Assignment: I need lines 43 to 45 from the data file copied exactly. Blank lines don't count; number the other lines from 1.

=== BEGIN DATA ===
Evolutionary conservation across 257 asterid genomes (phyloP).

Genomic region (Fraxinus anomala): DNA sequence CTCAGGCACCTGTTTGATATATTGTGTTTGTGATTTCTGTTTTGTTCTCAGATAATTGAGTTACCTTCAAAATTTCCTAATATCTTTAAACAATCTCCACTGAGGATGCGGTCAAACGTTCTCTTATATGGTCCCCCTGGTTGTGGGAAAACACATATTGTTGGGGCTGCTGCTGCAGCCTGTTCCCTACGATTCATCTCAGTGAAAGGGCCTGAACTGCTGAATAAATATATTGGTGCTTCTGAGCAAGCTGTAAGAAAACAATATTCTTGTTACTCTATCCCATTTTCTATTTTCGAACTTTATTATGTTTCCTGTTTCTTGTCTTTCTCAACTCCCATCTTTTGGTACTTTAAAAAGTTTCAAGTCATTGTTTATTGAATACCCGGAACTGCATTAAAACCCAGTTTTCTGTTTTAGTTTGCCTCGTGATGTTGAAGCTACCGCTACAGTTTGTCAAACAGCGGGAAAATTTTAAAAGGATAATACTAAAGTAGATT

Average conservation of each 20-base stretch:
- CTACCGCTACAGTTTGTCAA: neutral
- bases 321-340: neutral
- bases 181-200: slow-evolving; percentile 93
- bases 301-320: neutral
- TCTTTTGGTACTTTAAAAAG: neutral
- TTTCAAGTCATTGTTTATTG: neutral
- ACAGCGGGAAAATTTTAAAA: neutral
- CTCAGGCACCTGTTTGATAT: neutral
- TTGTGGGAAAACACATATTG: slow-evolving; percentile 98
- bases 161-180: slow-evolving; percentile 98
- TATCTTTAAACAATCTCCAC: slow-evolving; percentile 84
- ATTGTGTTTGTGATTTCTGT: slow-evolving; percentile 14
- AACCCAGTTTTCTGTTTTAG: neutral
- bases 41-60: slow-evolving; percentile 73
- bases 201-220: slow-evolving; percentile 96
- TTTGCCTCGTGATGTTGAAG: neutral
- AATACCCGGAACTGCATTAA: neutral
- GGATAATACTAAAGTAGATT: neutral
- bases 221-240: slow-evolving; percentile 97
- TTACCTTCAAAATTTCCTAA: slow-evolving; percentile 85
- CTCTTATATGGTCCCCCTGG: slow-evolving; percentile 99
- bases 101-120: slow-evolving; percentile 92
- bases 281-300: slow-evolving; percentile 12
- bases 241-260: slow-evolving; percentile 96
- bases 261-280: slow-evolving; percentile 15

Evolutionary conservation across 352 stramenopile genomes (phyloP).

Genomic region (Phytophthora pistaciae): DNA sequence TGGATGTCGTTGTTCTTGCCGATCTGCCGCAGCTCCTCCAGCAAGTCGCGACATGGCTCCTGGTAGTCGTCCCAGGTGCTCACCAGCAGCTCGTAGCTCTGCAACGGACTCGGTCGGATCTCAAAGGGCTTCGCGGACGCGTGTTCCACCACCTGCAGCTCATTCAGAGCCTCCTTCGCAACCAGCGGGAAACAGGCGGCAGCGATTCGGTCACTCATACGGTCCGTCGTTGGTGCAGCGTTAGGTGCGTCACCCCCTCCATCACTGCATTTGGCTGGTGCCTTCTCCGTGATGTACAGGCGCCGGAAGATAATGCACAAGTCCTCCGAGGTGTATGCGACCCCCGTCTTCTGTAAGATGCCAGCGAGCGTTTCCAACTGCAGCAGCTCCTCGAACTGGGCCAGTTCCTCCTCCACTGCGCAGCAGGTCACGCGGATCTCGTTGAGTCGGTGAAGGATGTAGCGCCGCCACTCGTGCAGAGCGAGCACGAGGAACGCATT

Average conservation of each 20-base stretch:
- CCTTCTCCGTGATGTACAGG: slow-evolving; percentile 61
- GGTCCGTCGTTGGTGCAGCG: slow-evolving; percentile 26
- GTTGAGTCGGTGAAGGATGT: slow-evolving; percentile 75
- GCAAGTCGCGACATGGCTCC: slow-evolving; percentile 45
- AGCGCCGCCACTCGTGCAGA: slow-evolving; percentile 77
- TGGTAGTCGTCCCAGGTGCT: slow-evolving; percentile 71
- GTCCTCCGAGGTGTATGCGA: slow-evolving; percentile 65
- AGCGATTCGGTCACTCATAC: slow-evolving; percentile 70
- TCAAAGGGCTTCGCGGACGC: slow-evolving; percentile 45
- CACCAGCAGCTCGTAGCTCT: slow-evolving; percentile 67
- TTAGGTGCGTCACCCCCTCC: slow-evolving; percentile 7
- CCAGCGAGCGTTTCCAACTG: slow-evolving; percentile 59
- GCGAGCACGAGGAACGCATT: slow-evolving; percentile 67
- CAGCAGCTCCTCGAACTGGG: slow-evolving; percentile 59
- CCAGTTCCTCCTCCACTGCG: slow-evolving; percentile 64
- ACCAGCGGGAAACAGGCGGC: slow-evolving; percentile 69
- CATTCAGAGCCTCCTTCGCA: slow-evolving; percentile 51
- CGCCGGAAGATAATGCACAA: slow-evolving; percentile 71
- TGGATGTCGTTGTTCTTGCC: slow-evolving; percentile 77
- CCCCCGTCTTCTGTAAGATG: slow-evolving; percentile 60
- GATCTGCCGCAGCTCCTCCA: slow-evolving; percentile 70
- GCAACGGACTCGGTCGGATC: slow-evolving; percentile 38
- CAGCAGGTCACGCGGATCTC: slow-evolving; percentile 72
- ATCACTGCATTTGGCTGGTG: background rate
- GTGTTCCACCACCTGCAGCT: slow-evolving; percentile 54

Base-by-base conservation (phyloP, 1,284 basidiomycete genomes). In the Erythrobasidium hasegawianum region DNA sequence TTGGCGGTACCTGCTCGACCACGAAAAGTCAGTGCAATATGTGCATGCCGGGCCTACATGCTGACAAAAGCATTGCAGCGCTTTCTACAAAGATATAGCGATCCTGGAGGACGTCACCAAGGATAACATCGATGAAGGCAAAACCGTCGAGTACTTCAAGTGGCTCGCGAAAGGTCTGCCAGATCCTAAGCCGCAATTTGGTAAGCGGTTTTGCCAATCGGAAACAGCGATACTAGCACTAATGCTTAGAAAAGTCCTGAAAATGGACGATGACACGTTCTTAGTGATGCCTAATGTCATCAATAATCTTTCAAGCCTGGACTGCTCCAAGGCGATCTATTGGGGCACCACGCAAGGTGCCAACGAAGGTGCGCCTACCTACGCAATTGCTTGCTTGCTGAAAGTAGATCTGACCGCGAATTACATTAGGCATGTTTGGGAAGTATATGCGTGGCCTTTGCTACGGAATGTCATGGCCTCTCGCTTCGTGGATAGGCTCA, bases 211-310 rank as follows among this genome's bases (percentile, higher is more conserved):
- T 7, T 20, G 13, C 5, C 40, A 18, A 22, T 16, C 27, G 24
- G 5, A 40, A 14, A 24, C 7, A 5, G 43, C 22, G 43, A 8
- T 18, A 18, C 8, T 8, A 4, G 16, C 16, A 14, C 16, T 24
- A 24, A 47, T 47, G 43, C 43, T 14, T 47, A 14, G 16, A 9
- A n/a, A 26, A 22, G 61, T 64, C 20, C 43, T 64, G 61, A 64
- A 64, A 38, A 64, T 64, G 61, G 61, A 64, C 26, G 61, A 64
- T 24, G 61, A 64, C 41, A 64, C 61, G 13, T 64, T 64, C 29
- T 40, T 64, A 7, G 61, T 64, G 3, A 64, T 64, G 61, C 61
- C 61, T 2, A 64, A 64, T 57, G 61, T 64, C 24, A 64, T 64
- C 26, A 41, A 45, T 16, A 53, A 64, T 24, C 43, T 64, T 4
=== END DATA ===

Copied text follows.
- CCAGCGAGCGTTTCCAACTG: slow-evolving; percentile 59
- GCGAGCACGAGGAACGCATT: slow-evolving; percentile 67
- CAGCAGCTCCTCGAACTGGG: slow-evolving; percentile 59